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Research into the Foundations of Urbanism
ARC 525 / ART 524 / MOD 524
F 1:30 - 4:20 PM

M. Christine Boyer (Architecture)
Aaron P. Shkuda (Princeton-Mellon)

This course asks what has happened to architectural research on "Urbanism" since the 1970s? How does the legacy of that decade act as an abstract force haunting the profession of architecture even today? In the last fifty years, there have been radical changes to cities around the globe. The public sector has given way to the dominance of the market economy, mega-cities have burst upon the the world in expansive numbers, environmental issues demand action, computing power and digitization have changed the nature of architectural practice. How has 'urbanism' as both an empirical descriptive analysis of the condition of cities and as a model of intervention, a representational scenario, reflected, absorbed, or distorted these conditions?


Humanistic Perspectives on History and Society - Havana: Architecture, Urbanism, and Literature in Transition 
ARC 597 / HUM 597 / MOD 575 / LAS 597
T 1:30 - 4:20 PM

Beatriz Colomina (Architecture)
Ruben Gallo (Spanish and Portuguese)

This seminar explores modern architecture and urbanism in Cuba, including the full kaleidoscope of historical, political, and cultural effects before and after the 1959 Revolution. Using the North-South relationship as the basic matrix, individual sessions will explore the spatial dimensions of a wide range of issues from revolution, utopia, cold war, prefabrication, tropical modernism, ruins, preservation, disease, sexuality, violence, resistance, etc. Through a series of case studies -- sites, buildings, urban projects -- we think of Cuba as a laboratory of modern architecture under the influence of multiple norths and souths.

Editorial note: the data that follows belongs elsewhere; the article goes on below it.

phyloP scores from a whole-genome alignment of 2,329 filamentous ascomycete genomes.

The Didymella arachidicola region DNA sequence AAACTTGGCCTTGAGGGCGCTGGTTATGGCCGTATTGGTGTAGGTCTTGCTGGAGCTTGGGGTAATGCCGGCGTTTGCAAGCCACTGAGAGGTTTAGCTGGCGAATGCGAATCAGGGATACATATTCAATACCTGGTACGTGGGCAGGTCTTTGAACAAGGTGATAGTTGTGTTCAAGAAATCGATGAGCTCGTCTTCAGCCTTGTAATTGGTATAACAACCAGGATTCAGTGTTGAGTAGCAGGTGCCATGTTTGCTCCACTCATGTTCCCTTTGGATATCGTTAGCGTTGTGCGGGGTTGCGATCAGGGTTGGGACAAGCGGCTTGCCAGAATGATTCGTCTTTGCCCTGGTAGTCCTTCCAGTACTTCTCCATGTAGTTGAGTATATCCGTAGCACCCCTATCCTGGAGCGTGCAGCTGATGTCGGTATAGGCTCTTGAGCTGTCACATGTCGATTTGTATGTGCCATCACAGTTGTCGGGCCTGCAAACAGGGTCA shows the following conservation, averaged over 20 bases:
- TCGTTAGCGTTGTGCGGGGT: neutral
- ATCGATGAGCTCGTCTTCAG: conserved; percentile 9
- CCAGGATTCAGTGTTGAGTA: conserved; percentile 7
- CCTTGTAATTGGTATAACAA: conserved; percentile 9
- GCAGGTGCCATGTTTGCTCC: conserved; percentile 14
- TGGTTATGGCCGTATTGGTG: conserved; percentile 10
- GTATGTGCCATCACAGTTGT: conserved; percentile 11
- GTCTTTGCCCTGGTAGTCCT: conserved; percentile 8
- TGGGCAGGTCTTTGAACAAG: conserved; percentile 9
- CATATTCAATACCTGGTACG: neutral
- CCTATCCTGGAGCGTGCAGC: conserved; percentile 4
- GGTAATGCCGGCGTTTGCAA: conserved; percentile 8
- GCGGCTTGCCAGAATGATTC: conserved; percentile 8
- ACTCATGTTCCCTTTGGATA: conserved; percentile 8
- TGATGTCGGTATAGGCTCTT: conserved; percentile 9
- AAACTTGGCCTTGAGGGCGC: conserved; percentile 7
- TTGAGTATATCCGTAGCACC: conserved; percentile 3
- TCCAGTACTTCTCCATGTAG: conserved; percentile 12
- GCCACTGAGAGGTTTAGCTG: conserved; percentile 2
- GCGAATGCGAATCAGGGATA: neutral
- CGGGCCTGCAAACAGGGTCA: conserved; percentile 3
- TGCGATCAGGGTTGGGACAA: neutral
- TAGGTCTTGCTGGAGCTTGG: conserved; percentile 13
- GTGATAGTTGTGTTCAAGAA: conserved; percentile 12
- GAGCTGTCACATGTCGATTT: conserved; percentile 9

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Topics in the Formal Analysis of the Urban Structure -  Environmental Challenges of Urban Sprawl
ARC 492 / URB 492 / ENV 492
M 1:30 - 4:20 PM

Mario I. Gandelsonas (Architecture)

As part of the search for solutions to climate, water and energy challenges in a rapidly urbanizing world, it is crucial to understand and reassess the role of exurban sprawl in the environment. This interdisciplinary course aims to add theoretical, pragmatic and cultural dimensions to scientific, technological, and policy aspects of current environmental challenges, in an effort to bridge the environmental sciences, urbanism and the humanities.

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The World as Artifact: Tomás Maldonado and the Environmental Turn in Architecture
ARC 554 / LAS 507 / SPA 601
W 1:30 - 4:20 PM

Joaquin Medina Warmburg (Princeton-Mellon and PLAS Visiting Fellow)

The seminar addresses the environmental aspects of the design philosophy defined in 1970 by Argentine-born design theorist Tomás Maldonado during his scholarship in Princeton. His principal writings devoted to environmental/architectural issues are examined, placing them in their specific historical/cultural contexts. The course looks at a selection of eleven main concepts in order to introduce the students to Maldonado's critical position. The seminar focuses on the intellectual biography of this early Latin American theorizer of architecture as environmental design in a broad sense, including technical, political and social concerns.